Ethical consideration

All routine colonic biopsy and surgical tissue specimens from patients were taken after informed consent and ethical permission was obtained for participation in the study.

Results

Colorectal adenoma and cancer-related mRNA expression patterns

Using PAM, between adenoma and normal biopsy samples, 20 classifiers were identified, including overexpressed cadherin 3, KIAA1199, forkhead box Q1 and downregulated carbonic anhydrase 7, glucagon, somatostatin, Spi-B transcription factor, claudin 8, bestrophin 4, peptide YY (sensitivity: 100%, specificity: 100%) (Table 1). Normal and CRC biopsy samples could be distinguished using 38 discriminatory genes (sensitivity: 90.91%, specificity: 100%) (Table 1). In LCM experiments, 65% of adenoma-related gene expression changes originated from epithelial cells, whereas 53% of CRC-related markers were epithelium derived.

Table 1
Classificatory genes identified by gene expression microarray analysis of colorectal biopsy samples

Validation of adenoma- and CRC-specific markers

All 12 measured genes showed a similar expression tendency than when detected by microarray analysis, and 9 of them correlated with the results obtained using Affymetrix microarrays at a significance of P<0.05. The expression changes of the selected genes are summarised in Table 2.

Table 2
Taqman validation of 12 selected discriminatory genes

Effects of NS398 treatment on gene expression in HT29 cells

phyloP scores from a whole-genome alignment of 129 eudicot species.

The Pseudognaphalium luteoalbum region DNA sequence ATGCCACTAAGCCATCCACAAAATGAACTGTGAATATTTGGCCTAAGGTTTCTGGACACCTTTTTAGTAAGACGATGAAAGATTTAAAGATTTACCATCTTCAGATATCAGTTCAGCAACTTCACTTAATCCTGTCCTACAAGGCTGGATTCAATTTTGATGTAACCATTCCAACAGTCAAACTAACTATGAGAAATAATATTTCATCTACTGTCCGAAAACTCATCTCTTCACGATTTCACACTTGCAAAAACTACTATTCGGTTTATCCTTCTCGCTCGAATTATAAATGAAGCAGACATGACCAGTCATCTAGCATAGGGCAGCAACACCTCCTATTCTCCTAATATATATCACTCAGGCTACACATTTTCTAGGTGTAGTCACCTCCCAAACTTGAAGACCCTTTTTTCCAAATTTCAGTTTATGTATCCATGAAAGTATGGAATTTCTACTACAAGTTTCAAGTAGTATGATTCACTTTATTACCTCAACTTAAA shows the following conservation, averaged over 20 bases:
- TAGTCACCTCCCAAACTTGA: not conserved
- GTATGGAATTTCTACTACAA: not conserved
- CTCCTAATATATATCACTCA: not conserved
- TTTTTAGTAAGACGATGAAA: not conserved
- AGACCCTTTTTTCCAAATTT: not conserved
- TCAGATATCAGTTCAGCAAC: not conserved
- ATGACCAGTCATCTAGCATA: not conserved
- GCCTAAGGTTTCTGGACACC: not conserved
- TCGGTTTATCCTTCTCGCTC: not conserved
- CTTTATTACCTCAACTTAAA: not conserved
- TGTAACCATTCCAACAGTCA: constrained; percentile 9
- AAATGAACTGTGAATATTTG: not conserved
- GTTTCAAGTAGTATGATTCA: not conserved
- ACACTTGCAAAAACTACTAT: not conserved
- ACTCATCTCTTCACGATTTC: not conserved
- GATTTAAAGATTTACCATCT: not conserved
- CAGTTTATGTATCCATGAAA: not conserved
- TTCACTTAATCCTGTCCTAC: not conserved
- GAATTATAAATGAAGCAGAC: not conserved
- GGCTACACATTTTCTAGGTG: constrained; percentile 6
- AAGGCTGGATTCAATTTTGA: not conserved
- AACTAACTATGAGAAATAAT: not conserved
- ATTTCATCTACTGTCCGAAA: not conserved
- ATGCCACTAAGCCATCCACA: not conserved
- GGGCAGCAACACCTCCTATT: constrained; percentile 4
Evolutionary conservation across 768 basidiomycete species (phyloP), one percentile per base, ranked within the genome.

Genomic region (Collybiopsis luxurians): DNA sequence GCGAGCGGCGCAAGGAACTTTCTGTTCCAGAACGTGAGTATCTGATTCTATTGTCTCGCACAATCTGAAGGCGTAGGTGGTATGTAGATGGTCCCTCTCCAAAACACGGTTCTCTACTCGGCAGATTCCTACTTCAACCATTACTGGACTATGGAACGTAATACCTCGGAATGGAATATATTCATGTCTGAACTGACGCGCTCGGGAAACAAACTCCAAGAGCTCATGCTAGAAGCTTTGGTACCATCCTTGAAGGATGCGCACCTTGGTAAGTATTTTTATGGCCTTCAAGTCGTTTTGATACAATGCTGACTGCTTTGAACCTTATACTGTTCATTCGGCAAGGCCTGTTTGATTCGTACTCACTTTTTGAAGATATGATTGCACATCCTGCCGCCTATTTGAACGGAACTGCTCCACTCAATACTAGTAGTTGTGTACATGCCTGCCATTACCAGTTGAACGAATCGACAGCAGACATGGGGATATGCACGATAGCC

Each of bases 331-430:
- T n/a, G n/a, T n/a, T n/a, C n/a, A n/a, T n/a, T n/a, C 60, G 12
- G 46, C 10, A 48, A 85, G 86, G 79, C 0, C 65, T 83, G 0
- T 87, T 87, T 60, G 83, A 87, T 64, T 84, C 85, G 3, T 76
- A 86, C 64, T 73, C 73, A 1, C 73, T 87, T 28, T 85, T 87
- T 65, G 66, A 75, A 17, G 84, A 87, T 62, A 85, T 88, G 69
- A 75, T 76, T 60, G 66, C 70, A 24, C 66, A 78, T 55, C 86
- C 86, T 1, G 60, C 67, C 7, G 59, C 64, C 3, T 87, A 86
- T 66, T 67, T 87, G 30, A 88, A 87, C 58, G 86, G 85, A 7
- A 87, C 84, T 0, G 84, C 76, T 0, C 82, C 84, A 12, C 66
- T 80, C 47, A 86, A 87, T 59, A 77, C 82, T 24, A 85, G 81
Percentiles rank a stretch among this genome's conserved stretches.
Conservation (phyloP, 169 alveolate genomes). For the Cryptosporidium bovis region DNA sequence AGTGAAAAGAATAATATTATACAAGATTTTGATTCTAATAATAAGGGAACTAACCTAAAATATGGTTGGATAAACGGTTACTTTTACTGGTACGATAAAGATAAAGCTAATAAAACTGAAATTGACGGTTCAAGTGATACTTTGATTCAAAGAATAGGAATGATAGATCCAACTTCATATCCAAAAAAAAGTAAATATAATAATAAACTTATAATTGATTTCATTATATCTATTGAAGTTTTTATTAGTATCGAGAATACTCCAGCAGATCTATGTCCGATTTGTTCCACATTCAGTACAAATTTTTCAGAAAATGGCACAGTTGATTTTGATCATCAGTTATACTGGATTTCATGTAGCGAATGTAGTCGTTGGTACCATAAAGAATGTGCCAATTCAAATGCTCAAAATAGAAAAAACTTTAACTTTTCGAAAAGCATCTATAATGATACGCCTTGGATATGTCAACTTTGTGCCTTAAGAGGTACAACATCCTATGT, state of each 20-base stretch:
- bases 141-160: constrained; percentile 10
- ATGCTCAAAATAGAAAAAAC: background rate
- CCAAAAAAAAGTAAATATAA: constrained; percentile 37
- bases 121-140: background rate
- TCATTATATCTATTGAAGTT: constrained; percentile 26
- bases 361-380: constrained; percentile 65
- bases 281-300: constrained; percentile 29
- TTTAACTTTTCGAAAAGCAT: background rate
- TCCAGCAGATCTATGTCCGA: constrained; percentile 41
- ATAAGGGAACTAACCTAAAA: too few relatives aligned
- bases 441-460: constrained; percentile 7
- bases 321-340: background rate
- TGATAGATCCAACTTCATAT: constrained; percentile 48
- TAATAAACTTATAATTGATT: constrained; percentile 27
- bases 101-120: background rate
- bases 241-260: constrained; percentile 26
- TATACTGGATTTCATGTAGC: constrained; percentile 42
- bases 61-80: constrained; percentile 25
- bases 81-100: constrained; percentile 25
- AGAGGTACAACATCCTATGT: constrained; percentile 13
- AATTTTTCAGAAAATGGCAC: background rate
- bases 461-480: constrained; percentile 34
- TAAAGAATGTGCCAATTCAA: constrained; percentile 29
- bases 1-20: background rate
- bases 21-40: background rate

In all, 1925 differentially expressed genes were identified between the NS398-treated and untreated control group using SAM at a significance of P<0.05 (Supplementary Table 1). A further feature selection criterion was the logFC (log fold change) value. Within the differentially expressed genes, 1156 at least two-fold-overexpressed genes were found with a logFC value higher than 1, whereas 769 at least two-fold downregulated genes were determined with a logFC value lower than −1. The expression of genes involved in cell proliferation and cell cycle regulation (such as overexpressed CDKN3, BTG2, TGFB1, CNOT8, KAT2B, RARRES3, CDKN2C, RARRES1, MAGED1, PPAP2A, MXD4, TENC1, SESN1, and downregulated CDCA4, VEGFA), intracellular signal transduction, transcription regulation, metabolic and transport processes and apoptosis (overexpressed CDKN2C, BIK, CASP6, TIA, DAPK3, and dowregulated ANXA1, CEBPB, CBX4) are mainly changed under NS398 treatment. However, the function of several differentially expressed transcripts is not known yet. The functional classification of genes is represented in Figure 1.